Dear Tina, Try Riding The Subway
Tina Brown’s latest column on the “gig economy” provoked many reactions from readers—from those who appreciated her assessment of the hardships of a freelance life to those, including Toby Young, who thought she should get one.
I read with interest your piece on the scrabble to make ends meet among the upper echelons of the New York media (“ The Gig Economy,” January 12, 2009). Would it be impertinent of me to offer some advice to you and your readers? As someone who has been working as a freelancer for 25 years (with a brief interlude at Vanity Fair), I am in a position to pass on a few tips.
You probably aren’t aware of this, but there is a network of underground trains that runs beneath the city called “the subway.”
You point out that many grandees—yourself included, I assume—are having to work “three times as hard for the same amount of money” in order to make “the Nut”—the cost of maintaining your affluent lifestyles. Has it occurred to you, I wonder, to reduce the size of “the Nut"? It is in this area that I may be of some assistance.
Let’s begin with transportation. Incredible as it may sound, a Lincoln Town Car is not the only way to get around. You probably aren’t aware of this, but there is a network of underground trains that runs beneath the city called “the subway.” (No, I’m not making this up.) For $2 you can travel any distance you like.
Similar savings are available when it comes to delivering important packages, such as “thank you” gifts to Hollywood stars. Up until now, you’ve probably used FedEx or DHL, but believe it or not, there is a cheaper alternative. It’s called “the USPS”—or the United States Postal Service.
The list of restaurants you’d consider visiting for lunch is probably quite small—The Four Seasons, Michael’s, etc.—but there are some alternatives. They’re called “diners,” and you can find them on almost every street corner.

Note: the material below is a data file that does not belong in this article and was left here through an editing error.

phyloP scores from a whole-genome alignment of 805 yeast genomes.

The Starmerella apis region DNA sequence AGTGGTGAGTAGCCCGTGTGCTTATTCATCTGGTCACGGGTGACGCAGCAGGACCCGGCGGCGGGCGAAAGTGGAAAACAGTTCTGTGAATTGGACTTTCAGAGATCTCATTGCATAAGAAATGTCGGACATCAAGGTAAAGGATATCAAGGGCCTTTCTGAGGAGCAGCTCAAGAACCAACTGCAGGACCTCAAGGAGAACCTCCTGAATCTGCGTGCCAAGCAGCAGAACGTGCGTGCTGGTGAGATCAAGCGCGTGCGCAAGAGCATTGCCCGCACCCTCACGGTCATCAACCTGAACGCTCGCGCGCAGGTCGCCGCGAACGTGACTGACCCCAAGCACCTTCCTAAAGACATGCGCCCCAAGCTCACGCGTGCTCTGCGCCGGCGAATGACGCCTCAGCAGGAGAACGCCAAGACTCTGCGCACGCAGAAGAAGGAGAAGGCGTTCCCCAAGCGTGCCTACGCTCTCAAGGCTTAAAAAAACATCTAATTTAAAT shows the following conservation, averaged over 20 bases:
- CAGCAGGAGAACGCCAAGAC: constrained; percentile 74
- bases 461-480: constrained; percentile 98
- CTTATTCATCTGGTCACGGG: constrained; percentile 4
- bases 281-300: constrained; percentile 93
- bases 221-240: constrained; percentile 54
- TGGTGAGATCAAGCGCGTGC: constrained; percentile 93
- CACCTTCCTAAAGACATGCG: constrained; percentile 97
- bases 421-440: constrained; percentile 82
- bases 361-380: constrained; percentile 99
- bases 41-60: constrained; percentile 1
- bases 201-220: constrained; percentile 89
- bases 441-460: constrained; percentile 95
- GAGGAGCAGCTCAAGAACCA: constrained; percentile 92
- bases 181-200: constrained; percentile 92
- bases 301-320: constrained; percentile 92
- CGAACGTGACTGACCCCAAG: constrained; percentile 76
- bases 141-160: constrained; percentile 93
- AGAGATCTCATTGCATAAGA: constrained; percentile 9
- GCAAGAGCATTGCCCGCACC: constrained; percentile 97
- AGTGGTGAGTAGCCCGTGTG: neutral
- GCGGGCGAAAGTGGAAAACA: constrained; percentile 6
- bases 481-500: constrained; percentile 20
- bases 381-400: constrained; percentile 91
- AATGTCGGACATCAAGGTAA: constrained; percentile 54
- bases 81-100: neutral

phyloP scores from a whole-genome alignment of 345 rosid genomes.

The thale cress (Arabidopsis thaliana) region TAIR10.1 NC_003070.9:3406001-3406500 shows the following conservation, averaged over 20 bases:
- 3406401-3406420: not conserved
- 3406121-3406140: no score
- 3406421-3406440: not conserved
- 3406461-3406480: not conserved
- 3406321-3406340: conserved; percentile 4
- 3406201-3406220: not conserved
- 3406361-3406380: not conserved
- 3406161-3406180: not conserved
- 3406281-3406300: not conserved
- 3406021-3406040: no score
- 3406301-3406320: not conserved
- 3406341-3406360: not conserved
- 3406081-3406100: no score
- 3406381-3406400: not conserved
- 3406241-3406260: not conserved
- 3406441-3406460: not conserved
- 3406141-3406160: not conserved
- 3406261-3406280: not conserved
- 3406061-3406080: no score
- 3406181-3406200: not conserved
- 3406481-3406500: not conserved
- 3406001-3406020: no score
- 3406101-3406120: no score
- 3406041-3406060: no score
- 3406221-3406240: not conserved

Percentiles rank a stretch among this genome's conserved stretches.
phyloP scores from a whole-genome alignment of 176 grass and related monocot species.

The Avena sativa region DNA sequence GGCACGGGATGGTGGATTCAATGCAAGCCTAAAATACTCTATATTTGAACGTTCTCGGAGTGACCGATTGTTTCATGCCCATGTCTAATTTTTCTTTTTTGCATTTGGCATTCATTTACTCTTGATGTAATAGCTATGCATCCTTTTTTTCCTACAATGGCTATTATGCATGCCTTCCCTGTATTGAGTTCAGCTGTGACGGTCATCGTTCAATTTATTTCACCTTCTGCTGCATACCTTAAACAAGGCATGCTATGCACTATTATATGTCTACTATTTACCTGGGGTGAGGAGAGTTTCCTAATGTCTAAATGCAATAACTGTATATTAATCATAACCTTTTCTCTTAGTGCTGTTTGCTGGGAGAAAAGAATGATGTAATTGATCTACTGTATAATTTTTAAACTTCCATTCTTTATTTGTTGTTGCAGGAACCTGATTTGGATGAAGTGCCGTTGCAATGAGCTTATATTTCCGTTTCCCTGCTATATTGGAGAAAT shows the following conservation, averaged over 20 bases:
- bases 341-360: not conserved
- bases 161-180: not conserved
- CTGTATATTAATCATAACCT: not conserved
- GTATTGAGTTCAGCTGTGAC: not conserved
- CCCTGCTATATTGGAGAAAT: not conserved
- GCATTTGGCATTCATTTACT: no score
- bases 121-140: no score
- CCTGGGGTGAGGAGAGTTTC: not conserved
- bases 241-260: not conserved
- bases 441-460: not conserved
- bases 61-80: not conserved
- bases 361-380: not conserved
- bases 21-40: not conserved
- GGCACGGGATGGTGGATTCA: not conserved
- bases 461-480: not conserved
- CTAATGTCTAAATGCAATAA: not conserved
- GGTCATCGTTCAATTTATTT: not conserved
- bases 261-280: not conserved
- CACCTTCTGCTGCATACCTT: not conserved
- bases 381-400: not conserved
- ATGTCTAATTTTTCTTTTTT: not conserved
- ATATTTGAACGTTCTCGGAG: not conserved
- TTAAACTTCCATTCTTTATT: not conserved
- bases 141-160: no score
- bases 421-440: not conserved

You probably don’t do your own grocery shopping, but you should tell your maid that she doesn’t have to go to Whole Foods or Dean & DeLuca. Next door to almost every diner you’ll find a store called a “deli,” and while these are nothing like the delicatessens we’re used to back in Europe, they sell a similar range of produce to the upmarket grocery stores. The apples may be slightly less shiny, but they taste exactly the same.
Do you see a pattern here? Until now, the universe you’ve existed in has been quite small, consisting of a few upmarket stores, high-visibility restaurants, and premium service companies. All these businesses charge more than their competitors for the simple reason that they can. Their customers remain loyal to them because choosing the most expensive array of products and services is a high-status indicator.
However, in the current climate, that no longer holds true. Thanks to the credit crunch, any ostentatious display of wealth, whether sitting at a high-visibility booth at Michael’s or leaving your Town Car idling by the curb outside a book party, is now deeply unfashionable. If you do ever get around to using the subway, you’ll be surprised at how often you bump into people you know, some of them quite wealthy.
Once you’ve been able to break your high-spending habits, you’ll be amazed by the reduction in your “Nut.” Remember, your daughter’s wedding dress doesn’t have to be a Vera Wang. Your second home doesn’t have to be in Greenwich, Conn. It’s no longer a source of shame to “fly commercial.” We have entered a belt-tightening age, and one of the few upsides is that wasteful behavior, which was once considered de rigueur, can be dispensed with without any corresponding loss in status.
See you at the five-and-dime.
P.S. No matter how satisfied you are with the ride, it is not done to tip the drivers of subway trains.